Good news! Today, my work is published in Nature, a prominent scientific journal. The paper is entitled A deep crust-mantle boundary in the asteroid 4 Vesta and we discuss the asteroid’s internal structure combining analysis of surface observations (Dawn data) and results from numerical simulations of impacts. The EPFL press release is available here.
Asteroid 4-Vesta is a differentiated body (a body with a crust, a mantle and a core). This body could be a planetary embryo as they existed in the beginning of the solar system. Models for Vesta’s formation prevalent up to now consider a chondritic bulk composition, which implies a thin crust and a mantle enriched in olivine.
The most recent numerical simulations of impacts, taking into account the two superimposed craters in the South Pole region, predict that the crust was drilled and the mantle excavated. However, in this paper, we show using the Modified Gaussian Model (link in french) that olivine is not found in the South Pole region of Vesta, even where the deepest rocks outcrop (see Figure 1 below). Moreover, our analyzes of simulations’ results show that material enriched in olivine should have been ejected from the asteroid during the impacts, and should now be in the vestoids or in the HED meteorites that ended up on Earth. Which is not the case.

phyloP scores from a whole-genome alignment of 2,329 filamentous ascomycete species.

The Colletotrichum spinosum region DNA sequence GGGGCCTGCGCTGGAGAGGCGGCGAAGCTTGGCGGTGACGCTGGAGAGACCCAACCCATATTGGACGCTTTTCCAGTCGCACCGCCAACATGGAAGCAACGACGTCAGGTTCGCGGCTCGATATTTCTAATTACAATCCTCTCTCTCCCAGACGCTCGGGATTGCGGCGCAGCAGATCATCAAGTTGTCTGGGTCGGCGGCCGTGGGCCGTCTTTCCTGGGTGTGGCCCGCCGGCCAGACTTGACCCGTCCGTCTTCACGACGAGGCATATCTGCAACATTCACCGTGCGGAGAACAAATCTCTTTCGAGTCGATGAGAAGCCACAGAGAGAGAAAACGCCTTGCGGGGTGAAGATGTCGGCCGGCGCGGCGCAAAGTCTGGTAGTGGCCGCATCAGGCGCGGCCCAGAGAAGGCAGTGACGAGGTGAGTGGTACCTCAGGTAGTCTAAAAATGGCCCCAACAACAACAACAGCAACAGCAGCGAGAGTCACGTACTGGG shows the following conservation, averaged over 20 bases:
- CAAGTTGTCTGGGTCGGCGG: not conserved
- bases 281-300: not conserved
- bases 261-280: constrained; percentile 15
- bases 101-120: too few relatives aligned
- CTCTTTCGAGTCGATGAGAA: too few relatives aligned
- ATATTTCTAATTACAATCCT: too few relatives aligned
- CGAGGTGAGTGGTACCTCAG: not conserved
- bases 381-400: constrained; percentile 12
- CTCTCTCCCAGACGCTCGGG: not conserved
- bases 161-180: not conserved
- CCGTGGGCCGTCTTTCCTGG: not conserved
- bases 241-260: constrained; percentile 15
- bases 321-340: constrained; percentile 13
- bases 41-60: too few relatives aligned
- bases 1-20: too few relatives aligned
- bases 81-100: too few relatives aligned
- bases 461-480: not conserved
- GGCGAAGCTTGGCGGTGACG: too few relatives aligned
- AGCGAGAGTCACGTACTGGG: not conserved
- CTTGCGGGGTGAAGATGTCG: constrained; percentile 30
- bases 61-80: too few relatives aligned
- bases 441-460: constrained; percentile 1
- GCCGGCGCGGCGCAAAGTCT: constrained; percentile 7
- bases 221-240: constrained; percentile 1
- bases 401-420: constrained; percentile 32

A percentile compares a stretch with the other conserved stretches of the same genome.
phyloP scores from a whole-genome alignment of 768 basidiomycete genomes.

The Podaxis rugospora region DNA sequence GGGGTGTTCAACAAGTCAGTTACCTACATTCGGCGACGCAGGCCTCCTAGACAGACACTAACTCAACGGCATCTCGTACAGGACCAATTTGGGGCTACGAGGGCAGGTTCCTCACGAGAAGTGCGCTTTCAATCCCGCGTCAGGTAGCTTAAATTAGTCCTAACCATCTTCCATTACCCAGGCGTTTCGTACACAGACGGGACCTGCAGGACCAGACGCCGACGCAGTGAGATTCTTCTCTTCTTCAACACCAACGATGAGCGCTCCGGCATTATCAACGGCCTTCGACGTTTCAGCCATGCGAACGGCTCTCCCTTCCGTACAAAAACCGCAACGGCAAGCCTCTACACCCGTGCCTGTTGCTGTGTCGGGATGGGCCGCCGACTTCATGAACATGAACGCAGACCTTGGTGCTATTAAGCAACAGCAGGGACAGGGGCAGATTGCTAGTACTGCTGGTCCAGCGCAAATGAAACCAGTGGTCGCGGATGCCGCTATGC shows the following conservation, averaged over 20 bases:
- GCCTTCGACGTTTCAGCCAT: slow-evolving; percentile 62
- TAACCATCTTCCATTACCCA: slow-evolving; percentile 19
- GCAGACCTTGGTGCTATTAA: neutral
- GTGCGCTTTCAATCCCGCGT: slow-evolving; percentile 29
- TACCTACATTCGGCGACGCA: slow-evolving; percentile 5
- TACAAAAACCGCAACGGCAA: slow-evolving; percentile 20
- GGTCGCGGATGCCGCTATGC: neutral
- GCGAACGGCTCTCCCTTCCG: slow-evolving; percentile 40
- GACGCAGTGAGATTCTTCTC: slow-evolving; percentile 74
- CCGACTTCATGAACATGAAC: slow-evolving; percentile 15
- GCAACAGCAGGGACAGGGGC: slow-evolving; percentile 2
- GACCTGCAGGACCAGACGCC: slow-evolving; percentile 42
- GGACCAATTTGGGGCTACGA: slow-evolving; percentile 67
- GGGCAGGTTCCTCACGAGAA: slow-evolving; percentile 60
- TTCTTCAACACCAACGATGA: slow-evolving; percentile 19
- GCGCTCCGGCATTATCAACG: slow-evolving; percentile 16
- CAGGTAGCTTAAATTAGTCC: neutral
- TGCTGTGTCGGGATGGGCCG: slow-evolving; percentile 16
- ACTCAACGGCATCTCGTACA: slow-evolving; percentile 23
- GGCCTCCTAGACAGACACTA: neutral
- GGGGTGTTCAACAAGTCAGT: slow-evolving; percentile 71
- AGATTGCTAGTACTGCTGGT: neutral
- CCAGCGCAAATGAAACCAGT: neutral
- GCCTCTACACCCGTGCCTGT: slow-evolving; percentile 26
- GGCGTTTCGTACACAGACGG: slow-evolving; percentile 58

Our observations lead to the idea that the crust is significantly thicker and the mantle thinner than what was usually considered. Thus Vesta do not have a chondritic bulk composition which has major implications as one now need to reconsider the model of Vesta’s formation. One should note that other recent works support our conclusions (Consolmagno et al., ACM 2014).